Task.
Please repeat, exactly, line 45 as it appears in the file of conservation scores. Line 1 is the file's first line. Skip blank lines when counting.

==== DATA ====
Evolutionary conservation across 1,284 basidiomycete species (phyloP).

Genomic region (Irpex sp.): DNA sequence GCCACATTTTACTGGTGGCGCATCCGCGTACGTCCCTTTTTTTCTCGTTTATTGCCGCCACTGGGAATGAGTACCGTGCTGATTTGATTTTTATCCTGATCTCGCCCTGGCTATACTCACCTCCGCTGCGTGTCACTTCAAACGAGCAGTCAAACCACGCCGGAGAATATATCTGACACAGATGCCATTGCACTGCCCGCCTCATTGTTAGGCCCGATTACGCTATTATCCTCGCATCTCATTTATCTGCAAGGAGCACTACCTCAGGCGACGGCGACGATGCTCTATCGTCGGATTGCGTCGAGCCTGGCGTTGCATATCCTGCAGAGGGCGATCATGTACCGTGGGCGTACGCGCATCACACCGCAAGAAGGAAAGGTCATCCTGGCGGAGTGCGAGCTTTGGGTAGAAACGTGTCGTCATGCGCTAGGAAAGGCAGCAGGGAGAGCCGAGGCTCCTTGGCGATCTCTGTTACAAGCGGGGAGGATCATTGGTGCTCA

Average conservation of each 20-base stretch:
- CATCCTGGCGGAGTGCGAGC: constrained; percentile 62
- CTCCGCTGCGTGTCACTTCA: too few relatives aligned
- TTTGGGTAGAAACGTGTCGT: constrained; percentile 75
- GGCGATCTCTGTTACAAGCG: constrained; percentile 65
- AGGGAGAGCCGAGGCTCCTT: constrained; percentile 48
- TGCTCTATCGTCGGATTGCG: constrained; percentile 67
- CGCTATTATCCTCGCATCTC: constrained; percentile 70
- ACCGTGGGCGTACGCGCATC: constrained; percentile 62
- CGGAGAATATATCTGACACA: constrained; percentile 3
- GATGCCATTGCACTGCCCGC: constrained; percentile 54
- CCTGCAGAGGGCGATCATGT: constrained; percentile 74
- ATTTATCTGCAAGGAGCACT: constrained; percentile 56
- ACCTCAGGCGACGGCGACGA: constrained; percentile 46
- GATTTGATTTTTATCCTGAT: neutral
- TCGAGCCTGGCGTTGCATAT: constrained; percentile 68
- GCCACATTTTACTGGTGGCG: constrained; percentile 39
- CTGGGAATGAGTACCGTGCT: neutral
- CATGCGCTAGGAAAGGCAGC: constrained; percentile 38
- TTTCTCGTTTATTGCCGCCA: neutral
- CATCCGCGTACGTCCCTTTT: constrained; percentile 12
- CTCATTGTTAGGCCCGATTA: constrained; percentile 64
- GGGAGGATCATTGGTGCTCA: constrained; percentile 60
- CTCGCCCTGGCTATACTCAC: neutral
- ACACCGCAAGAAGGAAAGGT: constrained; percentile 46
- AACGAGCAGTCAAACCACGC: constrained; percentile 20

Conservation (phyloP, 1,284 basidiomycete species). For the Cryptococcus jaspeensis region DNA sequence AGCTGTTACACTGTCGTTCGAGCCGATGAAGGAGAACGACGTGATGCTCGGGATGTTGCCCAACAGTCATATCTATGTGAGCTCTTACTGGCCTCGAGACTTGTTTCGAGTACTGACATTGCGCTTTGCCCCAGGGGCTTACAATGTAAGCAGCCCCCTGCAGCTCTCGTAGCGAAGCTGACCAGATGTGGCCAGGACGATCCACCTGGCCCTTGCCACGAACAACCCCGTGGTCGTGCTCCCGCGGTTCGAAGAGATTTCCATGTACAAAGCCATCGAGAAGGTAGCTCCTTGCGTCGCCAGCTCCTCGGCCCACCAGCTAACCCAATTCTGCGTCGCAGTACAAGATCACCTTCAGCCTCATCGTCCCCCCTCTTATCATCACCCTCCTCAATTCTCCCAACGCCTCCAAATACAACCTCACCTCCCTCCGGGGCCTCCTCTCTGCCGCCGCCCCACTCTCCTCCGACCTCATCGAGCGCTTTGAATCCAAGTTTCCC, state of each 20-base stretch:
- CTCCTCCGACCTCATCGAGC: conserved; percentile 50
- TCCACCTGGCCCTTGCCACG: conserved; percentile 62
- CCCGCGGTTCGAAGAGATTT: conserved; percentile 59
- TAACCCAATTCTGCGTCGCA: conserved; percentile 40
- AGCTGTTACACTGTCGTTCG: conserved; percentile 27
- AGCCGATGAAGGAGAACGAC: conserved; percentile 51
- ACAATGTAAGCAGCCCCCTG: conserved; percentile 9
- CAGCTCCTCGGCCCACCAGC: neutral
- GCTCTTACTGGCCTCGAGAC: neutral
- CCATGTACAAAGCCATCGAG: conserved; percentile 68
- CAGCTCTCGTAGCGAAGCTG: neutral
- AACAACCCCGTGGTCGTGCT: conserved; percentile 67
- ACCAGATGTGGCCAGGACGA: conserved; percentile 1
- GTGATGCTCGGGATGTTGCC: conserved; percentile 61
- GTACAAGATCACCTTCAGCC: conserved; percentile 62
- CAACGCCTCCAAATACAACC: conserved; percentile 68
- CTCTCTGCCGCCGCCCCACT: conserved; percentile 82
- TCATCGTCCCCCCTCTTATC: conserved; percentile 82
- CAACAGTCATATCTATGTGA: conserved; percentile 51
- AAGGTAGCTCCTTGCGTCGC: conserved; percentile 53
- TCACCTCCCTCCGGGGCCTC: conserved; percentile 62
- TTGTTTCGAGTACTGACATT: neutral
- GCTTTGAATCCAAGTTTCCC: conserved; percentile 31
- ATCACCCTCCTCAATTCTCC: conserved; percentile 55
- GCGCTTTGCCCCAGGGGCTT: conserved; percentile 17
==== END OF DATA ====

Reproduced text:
- CAACGCCTCCAAATACAACC: conserved; percentile 68